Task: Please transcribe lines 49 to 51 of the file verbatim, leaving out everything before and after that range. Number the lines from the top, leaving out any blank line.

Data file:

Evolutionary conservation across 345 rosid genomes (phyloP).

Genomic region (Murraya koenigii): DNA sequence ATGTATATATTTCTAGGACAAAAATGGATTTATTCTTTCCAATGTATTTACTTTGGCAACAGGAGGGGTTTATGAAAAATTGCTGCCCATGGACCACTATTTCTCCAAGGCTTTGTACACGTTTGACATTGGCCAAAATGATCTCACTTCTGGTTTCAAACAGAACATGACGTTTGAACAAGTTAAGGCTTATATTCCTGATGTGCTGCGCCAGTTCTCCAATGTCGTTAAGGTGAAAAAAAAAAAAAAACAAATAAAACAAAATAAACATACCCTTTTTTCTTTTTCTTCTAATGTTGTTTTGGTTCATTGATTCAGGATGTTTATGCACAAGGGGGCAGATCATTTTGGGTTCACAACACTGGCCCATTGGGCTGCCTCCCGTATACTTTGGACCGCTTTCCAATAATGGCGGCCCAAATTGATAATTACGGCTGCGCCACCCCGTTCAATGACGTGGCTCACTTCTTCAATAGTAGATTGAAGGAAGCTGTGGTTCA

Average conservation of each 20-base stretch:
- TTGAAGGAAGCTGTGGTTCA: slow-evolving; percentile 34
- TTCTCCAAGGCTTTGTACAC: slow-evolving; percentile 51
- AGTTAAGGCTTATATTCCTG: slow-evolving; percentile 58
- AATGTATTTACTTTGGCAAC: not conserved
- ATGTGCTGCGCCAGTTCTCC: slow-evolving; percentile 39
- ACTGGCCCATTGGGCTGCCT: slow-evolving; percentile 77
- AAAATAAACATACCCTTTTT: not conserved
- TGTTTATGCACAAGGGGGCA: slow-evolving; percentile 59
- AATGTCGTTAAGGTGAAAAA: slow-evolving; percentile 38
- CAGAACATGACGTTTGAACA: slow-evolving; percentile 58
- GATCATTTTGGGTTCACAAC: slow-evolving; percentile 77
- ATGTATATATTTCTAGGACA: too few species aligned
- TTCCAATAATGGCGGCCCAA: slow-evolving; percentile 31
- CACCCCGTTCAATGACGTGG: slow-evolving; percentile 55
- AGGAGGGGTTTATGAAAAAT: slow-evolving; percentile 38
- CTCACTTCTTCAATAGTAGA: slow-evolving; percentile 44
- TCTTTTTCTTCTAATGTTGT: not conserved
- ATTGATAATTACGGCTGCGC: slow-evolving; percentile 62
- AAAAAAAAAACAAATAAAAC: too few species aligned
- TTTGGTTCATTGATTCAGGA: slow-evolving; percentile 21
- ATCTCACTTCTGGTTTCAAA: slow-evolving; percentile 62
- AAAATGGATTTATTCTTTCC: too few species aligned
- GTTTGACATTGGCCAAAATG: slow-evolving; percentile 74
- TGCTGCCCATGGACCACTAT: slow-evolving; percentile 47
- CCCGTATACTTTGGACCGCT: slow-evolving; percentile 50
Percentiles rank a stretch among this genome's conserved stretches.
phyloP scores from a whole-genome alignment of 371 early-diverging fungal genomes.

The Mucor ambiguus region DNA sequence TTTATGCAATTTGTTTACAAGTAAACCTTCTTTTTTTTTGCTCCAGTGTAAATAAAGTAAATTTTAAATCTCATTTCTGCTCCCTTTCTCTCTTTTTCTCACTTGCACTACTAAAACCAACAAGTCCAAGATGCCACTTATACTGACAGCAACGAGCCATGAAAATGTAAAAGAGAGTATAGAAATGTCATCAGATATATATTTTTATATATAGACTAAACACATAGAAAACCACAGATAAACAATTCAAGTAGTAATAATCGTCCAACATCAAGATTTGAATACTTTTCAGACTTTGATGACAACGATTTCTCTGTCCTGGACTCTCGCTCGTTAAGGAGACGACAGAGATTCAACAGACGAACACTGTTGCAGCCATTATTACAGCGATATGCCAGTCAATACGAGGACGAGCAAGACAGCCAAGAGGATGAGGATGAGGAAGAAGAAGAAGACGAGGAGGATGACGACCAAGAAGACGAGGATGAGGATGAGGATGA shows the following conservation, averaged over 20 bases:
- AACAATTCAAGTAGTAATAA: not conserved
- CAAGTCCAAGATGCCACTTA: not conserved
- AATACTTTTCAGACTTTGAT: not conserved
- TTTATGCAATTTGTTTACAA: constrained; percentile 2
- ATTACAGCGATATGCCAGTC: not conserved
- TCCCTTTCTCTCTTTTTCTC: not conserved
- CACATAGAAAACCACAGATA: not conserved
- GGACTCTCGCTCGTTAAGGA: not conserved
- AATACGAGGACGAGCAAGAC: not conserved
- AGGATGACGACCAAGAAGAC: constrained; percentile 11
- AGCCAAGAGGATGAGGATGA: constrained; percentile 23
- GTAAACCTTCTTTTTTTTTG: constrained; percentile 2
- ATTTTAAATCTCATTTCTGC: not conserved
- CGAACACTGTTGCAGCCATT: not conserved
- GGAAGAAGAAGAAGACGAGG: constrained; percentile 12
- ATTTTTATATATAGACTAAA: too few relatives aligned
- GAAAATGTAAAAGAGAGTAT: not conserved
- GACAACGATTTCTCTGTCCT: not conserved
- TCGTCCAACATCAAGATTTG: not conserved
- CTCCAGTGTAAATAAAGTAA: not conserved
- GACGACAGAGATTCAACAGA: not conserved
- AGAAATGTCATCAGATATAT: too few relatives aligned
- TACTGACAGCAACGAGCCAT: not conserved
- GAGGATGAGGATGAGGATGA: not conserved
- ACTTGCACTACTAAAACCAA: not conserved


- GACAACGATTTCTCTGTCCT: not conserved
- TCGTCCAACATCAAGATTTG: not conserved
- CTCCAGTGTAAATAAAGTAA: not conserved